Early in February, Michele traveled to Georgetown, South Carolina, where she presented first for students and staff and then for the community. Shortly after, she traveled to Wisconsin to present for the Wisconsin Chiefs of Police Association. In late February, Co-founder Alissa Parker headed to the Cincinnati area, where she shared her story and practical ways to improve school safety with community members. Soon after, Michele traveled back to South Carolina to attend the South Carolina Association School Administrators School Safety Summit, where she shared her story and lessons learned in school safety. February community visits concluded in Michele’s home state of Maryland, where she attended Howard County’s school safety community meeting to advocate for funding and improved safety measures and training. Finally, Michele conducted a nationwide webinar with School Messenger, citing the power of communication capability and planning for school-based crisis management.
March community visits kicked off with a visit to Little Rock, Arkansas, where Safe and Sound Speaker and Mental Health Advisor, Dr. Stephen Brock, presented on bullying and suicide prevention for the Arkansas Mental Health in Education Association (ARMEA). The following week, Alissa traveled to Arlington, Virginia to present at the National PTA Legislative Conference, while Michele gathered with Lisa Hamp, Virginia Tech Survivor; Dr. Melissa Reeves, School-Based Mental Health Expert; Dr. CJ Huff, former superintendent of the Joplin, Missouri Schools; Kiki Lebya, Columbine survivor and teacher; John McDonald, school security and safety expert; and Mac Hardy of the National Association of School Resource Officers to kick off the Maryland School Safety Initiative, sponsored by the Maryland Center for School Safety and The BFG Foundation of Maryland. This year’s theme, Recovering the School Community from Crisis, brought together inspiring stories of recovery and resiliency and was particularly timely in the wake of several national school-based crisis. Stay tuned for more travel and trainings across Maryland as part of this year’s Maryland School Safety Initiative.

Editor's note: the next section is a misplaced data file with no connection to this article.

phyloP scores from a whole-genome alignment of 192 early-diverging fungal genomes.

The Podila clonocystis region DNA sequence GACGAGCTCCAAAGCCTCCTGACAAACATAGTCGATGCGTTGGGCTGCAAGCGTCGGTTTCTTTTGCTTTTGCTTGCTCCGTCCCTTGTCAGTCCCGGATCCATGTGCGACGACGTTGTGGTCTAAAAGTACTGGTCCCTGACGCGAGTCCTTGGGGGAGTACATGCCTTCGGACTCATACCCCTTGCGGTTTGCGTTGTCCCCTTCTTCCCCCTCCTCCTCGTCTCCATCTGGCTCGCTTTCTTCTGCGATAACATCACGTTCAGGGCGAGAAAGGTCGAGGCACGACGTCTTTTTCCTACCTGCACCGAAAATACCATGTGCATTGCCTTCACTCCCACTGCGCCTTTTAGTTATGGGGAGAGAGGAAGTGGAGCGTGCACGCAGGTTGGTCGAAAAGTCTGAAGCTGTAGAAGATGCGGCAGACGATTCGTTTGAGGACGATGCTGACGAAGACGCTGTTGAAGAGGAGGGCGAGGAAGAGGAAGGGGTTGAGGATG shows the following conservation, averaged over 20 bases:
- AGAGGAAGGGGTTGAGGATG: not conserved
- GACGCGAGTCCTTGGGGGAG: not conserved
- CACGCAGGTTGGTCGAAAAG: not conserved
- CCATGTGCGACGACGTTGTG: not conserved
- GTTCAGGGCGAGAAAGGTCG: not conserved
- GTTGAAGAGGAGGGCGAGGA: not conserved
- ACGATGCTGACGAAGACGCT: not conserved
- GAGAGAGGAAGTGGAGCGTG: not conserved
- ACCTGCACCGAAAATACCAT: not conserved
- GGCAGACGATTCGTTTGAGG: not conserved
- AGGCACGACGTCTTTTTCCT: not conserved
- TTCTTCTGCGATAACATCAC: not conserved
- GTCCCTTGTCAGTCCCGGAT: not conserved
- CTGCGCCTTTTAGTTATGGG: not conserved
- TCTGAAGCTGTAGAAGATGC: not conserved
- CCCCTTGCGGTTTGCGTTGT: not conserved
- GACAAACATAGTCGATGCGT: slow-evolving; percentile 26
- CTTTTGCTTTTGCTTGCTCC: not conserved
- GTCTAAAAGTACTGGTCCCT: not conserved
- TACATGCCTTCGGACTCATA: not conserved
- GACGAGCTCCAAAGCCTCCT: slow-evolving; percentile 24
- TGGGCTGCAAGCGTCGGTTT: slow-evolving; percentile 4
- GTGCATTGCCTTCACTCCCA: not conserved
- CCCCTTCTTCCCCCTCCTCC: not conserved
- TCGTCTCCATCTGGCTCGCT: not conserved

Also in March, Raptor Technologies hosted Dr. CJ Huff once again in a nationally attended school safety webinar on called “Seven Leadership Lessons.” And the University at Buffalo hosted the 15th Annual Safe Schools Initiative Seminar, where Michele and Dr. Amanda Nickerson presented alongside Mo Canady, Safe and Sound Advisor and Executive Director for the National Association of School Resource Officers. While Safe and Sound speaker and Virginia Tech survivor, Lisa Hamp, spoke at Slippery Rock University in Pennsylvania, Michele spoke in Wellesley, Massachusetts where she shared her story and invited community members to rethink school safety as a community. The following day, Michele traveled to Illinois to speak at the Illinois Fire Inspectors Association Conference, accompanied by Safe and Sound speaker and special advisor, Frank DeAngelis. Several days after this conference, Frank traveled to Georgia where he presented for the Eastside High School community. Later, Safe and Sound speaker Lisa Hamp traveled to Chicago to present her survivor’s story to Chicago area school leaders. The first quarter concluded with Michele and Dr. Melissa Reeves joining forces with Morris County, New Jersey school and law enforcement leaders to create a customized threat assessment matrix for assessing and managing threats to school safety.
Our first quarter was not only defined by the communities we visited and the relationships we forged during this period, it was also defined by the tragic events that took place during this time. We found ourselves deeply inspired by the student-led movements and took action to support the STOP School Violence Act of 2018. We also launched a national survey focusing on school safety perceptions and are currently analyzing the data to provide insights in the form of our first annual “State of School Safety” report to help school communities better tackle the myriad challenges of school safety. Stay tuned for our findings later in the spring.
To support Safe and Sound Schools and our mission, you can share our materials, donate, shop our School Store, or purchase an Inspire Change bracelet from Jammin Hammer Jewelry. Learn more about Jammin Hammer’s fundraiser for Safe and Sound Schools, here.
Safe and Sound Schools wants to hear from you about the state of school safety in your community. We are launching a national survey to measure perceptions of school safety among parents, students, and educators. We hope you will take a few minutes to complete the survey by Friday, March 9. The survey only takes 5 minutes, and your responses will be anonymous. The survey can be found here (https://www.surveymonkey.com/r/572KSWJ).
Safe and Sound Schools will publish a report on the survey findings in the spring. We hope the insights gained from this research will help school communities better tackle the challenge of school safety. As you well know, this is an issue that affects our entire country, and with your help, we can make a difference. And please, if you care about this issue, please ask your friends, family, and school communities to take this survey as well. The more people who participate, the better, as we’ll have an even-more clear look at the state of school safety.
Thank you for your time.
Michele and Alissa